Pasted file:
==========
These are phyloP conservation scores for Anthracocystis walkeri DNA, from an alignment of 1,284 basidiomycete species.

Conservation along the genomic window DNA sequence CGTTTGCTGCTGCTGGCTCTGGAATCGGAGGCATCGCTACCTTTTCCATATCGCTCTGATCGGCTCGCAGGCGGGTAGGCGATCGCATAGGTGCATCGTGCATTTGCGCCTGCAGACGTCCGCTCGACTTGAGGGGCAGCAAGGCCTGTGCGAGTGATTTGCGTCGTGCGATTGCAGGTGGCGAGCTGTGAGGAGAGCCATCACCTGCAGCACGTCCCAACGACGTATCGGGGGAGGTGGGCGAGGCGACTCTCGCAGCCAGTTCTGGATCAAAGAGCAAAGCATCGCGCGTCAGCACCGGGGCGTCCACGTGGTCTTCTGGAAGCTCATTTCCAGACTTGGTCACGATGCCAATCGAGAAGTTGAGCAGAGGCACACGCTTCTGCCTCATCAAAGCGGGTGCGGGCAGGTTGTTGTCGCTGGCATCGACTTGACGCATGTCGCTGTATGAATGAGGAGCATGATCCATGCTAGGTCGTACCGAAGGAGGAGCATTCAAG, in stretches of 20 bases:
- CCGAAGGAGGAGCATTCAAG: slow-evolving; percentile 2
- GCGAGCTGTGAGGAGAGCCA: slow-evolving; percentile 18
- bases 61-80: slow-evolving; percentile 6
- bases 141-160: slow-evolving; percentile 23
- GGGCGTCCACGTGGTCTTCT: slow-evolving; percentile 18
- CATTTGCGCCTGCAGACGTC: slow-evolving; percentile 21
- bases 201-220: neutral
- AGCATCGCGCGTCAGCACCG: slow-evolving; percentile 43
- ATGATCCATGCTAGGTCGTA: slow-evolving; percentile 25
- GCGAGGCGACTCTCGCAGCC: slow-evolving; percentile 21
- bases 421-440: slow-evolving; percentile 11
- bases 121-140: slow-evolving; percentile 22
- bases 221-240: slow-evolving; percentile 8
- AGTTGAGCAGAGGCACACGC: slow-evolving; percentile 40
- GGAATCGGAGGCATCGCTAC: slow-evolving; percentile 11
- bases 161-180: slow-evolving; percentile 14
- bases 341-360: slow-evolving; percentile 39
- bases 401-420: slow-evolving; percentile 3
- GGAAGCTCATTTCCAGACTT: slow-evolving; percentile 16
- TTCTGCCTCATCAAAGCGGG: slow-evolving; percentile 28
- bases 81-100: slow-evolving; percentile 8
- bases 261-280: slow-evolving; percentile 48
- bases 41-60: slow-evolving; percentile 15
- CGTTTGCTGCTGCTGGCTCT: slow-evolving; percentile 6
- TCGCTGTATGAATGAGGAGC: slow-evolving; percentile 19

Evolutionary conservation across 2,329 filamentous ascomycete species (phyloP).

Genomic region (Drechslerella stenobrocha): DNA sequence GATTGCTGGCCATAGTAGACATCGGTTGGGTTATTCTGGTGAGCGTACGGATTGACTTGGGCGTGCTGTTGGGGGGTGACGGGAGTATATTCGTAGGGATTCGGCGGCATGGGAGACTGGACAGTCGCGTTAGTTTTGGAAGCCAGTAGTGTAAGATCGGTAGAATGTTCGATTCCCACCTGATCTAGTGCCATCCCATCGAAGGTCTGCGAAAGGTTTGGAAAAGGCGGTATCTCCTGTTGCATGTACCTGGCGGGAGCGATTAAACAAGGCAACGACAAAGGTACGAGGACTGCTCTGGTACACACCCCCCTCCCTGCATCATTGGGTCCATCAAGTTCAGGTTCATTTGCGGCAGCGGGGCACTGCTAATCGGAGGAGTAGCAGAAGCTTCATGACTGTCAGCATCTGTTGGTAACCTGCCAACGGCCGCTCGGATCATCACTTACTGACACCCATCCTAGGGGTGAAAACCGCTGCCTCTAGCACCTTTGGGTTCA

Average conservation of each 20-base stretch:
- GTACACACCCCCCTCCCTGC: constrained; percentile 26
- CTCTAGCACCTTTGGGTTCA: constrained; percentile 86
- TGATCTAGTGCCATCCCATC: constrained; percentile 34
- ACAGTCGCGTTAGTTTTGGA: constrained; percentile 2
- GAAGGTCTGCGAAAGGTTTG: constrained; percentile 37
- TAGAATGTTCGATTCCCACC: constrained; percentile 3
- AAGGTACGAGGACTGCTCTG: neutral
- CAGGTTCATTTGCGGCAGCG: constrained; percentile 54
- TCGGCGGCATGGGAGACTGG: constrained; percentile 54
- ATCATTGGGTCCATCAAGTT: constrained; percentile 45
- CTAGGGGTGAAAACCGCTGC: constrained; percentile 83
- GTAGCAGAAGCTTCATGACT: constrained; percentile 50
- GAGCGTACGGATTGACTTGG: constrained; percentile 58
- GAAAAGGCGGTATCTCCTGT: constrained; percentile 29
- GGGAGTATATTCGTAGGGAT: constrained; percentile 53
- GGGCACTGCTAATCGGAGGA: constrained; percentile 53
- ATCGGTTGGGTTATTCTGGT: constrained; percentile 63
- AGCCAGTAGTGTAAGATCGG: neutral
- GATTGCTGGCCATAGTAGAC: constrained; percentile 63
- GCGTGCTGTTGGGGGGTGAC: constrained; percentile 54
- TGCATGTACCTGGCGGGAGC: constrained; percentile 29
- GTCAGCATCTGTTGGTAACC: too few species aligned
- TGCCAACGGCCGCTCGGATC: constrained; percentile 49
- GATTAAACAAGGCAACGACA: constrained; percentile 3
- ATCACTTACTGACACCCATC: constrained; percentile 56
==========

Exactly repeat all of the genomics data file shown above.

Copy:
These are phyloP conservation scores for Anthracocystis walkeri DNA, from an alignment of 1,284 basidiomycete species.

Conservation along the genomic window DNA sequence CGTTTGCTGCTGCTGGCTCTGGAATCGGAGGCATCGCTACCTTTTCCATATCGCTCTGATCGGCTCGCAGGCGGGTAGGCGATCGCATAGGTGCATCGTGCATTTGCGCCTGCAGACGTCCGCTCGACTTGAGGGGCAGCAAGGCCTGTGCGAGTGATTTGCGTCGTGCGATTGCAGGTGGCGAGCTGTGAGGAGAGCCATCACCTGCAGCACGTCCCAACGACGTATCGGGGGAGGTGGGCGAGGCGACTCTCGCAGCCAGTTCTGGATCAAAGAGCAAAGCATCGCGCGTCAGCACCGGGGCGTCCACGTGGTCTTCTGGAAGCTCATTTCCAGACTTGGTCACGATGCCAATCGAGAAGTTGAGCAGAGGCACACGCTTCTGCCTCATCAAAGCGGGTGCGGGCAGGTTGTTGTCGCTGGCATCGACTTGACGCATGTCGCTGTATGAATGAGGAGCATGATCCATGCTAGGTCGTACCGAAGGAGGAGCATTCAAG, in stretches of 20 bases:
- CCGAAGGAGGAGCATTCAAG: slow-evolving; percentile 2
- GCGAGCTGTGAGGAGAGCCA: slow-evolving; percentile 18
- bases 61-80: slow-evolving; percentile 6
- bases 141-160: slow-evolving; percentile 23
- GGGCGTCCACGTGGTCTTCT: slow-evolving; percentile 18
- CATTTGCGCCTGCAGACGTC: slow-evolving; percentile 21
- bases 201-220: neutral
- AGCATCGCGCGTCAGCACCG: slow-evolving; percentile 43
- ATGATCCATGCTAGGTCGTA: slow-evolving; percentile 25
- GCGAGGCGACTCTCGCAGCC: slow-evolving; percentile 21
- bases 421-440: slow-evolving; percentile 11
- bases 121-140: slow-evolving; percentile 22
- bases 221-240: slow-evolving; percentile 8
- AGTTGAGCAGAGGCACACGC: slow-evolving; percentile 40
- GGAATCGGAGGCATCGCTAC: slow-evolving; percentile 11
- bases 161-180: slow-evolving; percentile 14
- bases 341-360: slow-evolving; percentile 39
- bases 401-420: slow-evolving; percentile 3
- GGAAGCTCATTTCCAGACTT: slow-evolving; percentile 16
- TTCTGCCTCATCAAAGCGGG: slow-evolving; percentile 28
- bases 81-100: slow-evolving; percentile 8
- bases 261-280: slow-evolving; percentile 48
- bases 41-60: slow-evolving; percentile 15
- CGTTTGCTGCTGCTGGCTCT: slow-evolving; percentile 6
- TCGCTGTATGAATGAGGAGC: slow-evolving; percentile 19

Evolutionary conservation across 2,329 filamentous ascomycete species (phyloP).

Genomic region (Drechslerella stenobrocha): DNA sequence GATTGCTGGCCATAGTAGACATCGGTTGGGTTATTCTGGTGAGCGTACGGATTGACTTGGGCGTGCTGTTGGGGGGTGACGGGAGTATATTCGTAGGGATTCGGCGGCATGGGAGACTGGACAGTCGCGTTAGTTTTGGAAGCCAGTAGTGTAAGATCGGTAGAATGTTCGATTCCCACCTGATCTAGTGCCATCCCATCGAAGGTCTGCGAAAGGTTTGGAAAAGGCGGTATCTCCTGTTGCATGTACCTGGCGGGAGCGATTAAACAAGGCAACGACAAAGGTACGAGGACTGCTCTGGTACACACCCCCCTCCCTGCATCATTGGGTCCATCAAGTTCAGGTTCATTTGCGGCAGCGGGGCACTGCTAATCGGAGGAGTAGCAGAAGCTTCATGACTGTCAGCATCTGTTGGTAACCTGCCAACGGCCGCTCGGATCATCACTTACTGACACCCATCCTAGGGGTGAAAACCGCTGCCTCTAGCACCTTTGGGTTCA

Average conservation of each 20-base stretch:
- GTACACACCCCCCTCCCTGC: constrained; percentile 26
- CTCTAGCACCTTTGGGTTCA: constrained; percentile 86
- TGATCTAGTGCCATCCCATC: constrained; percentile 34
- ACAGTCGCGTTAGTTTTGGA: constrained; percentile 2
- GAAGGTCTGCGAAAGGTTTG: constrained; percentile 37
- TAGAATGTTCGATTCCCACC: constrained; percentile 3
- AAGGTACGAGGACTGCTCTG: neutral
- CAGGTTCATTTGCGGCAGCG: constrained; percentile 54
- TCGGCGGCATGGGAGACTGG: constrained; percentile 54
- ATCATTGGGTCCATCAAGTT: constrained; percentile 45
- CTAGGGGTGAAAACCGCTGC: constrained; percentile 83
- GTAGCAGAAGCTTCATGACT: constrained; percentile 50
- GAGCGTACGGATTGACTTGG: constrained; percentile 58
- GAAAAGGCGGTATCTCCTGT: constrained; percentile 29
- GGGAGTATATTCGTAGGGAT: constrained; percentile 53
- GGGCACTGCTAATCGGAGGA: constrained; percentile 53
- ATCGGTTGGGTTATTCTGGT: constrained; percentile 63
- AGCCAGTAGTGTAAGATCGG: neutral
- GATTGCTGGCCATAGTAGAC: constrained; percentile 63
- GCGTGCTGTTGGGGGGTGAC: constrained; percentile 54
- TGCATGTACCTGGCGGGAGC: constrained; percentile 29
- GTCAGCATCTGTTGGTAACC: too few species aligned
- TGCCAACGGCCGCTCGGATC: constrained; percentile 49
- GATTAAACAAGGCAACGACA: constrained; percentile 3
- ATCACTTACTGACACCCATC: constrained; percentile 56